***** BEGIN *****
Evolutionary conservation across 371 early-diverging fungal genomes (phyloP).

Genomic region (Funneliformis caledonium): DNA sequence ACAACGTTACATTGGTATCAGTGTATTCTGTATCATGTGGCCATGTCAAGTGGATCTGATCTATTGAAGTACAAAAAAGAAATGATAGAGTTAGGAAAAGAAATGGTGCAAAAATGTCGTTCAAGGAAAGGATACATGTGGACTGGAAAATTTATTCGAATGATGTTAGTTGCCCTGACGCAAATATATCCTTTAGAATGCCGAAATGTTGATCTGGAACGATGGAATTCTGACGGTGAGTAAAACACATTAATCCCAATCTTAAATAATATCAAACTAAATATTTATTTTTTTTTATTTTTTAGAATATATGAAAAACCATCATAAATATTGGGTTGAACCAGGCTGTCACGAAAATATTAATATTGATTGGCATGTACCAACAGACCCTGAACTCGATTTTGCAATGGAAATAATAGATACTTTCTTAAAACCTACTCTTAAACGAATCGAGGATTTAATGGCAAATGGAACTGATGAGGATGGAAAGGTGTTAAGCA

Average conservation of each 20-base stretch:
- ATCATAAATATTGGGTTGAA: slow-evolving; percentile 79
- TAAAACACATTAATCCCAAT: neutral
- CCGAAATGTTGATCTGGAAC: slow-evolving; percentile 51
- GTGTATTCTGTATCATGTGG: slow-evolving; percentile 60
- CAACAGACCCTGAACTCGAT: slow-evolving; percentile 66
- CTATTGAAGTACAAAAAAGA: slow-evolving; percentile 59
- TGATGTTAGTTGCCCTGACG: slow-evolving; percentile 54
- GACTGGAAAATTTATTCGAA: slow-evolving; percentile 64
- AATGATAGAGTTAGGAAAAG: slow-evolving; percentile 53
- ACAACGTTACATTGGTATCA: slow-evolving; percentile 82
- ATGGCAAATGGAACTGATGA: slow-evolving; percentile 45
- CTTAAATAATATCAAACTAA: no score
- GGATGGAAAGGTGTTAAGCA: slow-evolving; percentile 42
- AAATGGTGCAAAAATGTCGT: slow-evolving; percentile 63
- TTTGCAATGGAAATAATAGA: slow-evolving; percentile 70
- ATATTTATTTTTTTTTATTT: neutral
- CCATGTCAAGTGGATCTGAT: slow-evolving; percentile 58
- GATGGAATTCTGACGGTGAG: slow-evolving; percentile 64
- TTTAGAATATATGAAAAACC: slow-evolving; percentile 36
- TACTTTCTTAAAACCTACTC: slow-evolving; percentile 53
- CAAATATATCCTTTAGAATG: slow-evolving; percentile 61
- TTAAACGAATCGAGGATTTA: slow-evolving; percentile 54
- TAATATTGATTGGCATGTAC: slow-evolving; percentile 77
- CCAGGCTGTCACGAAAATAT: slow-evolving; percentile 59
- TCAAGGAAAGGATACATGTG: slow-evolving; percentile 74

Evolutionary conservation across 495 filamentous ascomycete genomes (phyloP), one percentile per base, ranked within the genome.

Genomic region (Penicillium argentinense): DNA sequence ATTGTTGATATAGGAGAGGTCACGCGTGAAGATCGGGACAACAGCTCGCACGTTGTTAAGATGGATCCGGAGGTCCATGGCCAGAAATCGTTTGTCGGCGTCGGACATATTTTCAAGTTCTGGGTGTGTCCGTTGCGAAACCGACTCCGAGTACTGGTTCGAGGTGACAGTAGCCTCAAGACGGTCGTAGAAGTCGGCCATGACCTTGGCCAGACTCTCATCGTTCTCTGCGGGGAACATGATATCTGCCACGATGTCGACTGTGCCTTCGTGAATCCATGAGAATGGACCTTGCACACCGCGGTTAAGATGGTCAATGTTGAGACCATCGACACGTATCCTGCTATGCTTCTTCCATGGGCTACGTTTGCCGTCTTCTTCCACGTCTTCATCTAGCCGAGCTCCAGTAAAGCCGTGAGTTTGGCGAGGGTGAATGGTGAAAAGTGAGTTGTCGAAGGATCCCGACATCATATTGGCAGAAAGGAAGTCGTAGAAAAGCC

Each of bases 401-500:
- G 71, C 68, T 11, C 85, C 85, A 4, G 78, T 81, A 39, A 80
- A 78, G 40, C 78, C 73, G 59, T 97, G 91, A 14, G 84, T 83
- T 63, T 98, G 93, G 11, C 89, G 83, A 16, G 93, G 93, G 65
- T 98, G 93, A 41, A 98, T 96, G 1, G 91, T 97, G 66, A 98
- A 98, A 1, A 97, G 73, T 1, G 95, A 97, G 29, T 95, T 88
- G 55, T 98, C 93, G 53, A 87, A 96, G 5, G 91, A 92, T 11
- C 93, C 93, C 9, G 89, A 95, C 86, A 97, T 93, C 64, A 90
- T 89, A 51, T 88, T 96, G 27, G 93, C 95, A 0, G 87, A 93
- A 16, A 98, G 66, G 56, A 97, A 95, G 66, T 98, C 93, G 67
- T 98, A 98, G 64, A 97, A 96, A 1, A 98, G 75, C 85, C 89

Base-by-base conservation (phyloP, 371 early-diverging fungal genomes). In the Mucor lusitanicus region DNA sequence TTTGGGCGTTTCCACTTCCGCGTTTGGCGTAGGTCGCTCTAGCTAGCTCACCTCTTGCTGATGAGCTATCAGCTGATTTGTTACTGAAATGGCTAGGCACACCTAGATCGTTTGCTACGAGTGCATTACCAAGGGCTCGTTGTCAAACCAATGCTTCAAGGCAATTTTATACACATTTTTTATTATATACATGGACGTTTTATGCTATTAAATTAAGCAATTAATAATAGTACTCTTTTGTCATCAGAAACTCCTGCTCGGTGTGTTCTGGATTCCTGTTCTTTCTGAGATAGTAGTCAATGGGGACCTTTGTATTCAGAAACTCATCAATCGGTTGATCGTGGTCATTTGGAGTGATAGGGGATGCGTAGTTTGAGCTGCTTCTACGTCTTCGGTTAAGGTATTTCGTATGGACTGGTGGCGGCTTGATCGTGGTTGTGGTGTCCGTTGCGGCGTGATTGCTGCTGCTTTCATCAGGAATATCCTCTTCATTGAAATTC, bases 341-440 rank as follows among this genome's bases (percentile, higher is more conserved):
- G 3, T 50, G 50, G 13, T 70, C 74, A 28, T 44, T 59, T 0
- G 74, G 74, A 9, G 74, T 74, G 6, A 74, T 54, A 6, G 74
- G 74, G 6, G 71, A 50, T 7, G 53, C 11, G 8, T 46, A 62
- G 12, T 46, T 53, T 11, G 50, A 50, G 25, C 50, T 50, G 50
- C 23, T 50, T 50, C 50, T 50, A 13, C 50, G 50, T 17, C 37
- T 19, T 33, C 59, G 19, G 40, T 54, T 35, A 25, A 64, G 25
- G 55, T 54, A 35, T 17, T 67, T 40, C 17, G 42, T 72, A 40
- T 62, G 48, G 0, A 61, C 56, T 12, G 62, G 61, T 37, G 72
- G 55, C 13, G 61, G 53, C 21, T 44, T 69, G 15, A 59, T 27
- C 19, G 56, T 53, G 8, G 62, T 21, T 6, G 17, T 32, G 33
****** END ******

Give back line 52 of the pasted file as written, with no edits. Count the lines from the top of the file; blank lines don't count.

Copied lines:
- C 19, G 56, T 53, G 8, G 62, T 21, T 6, G 17, T 32, G 33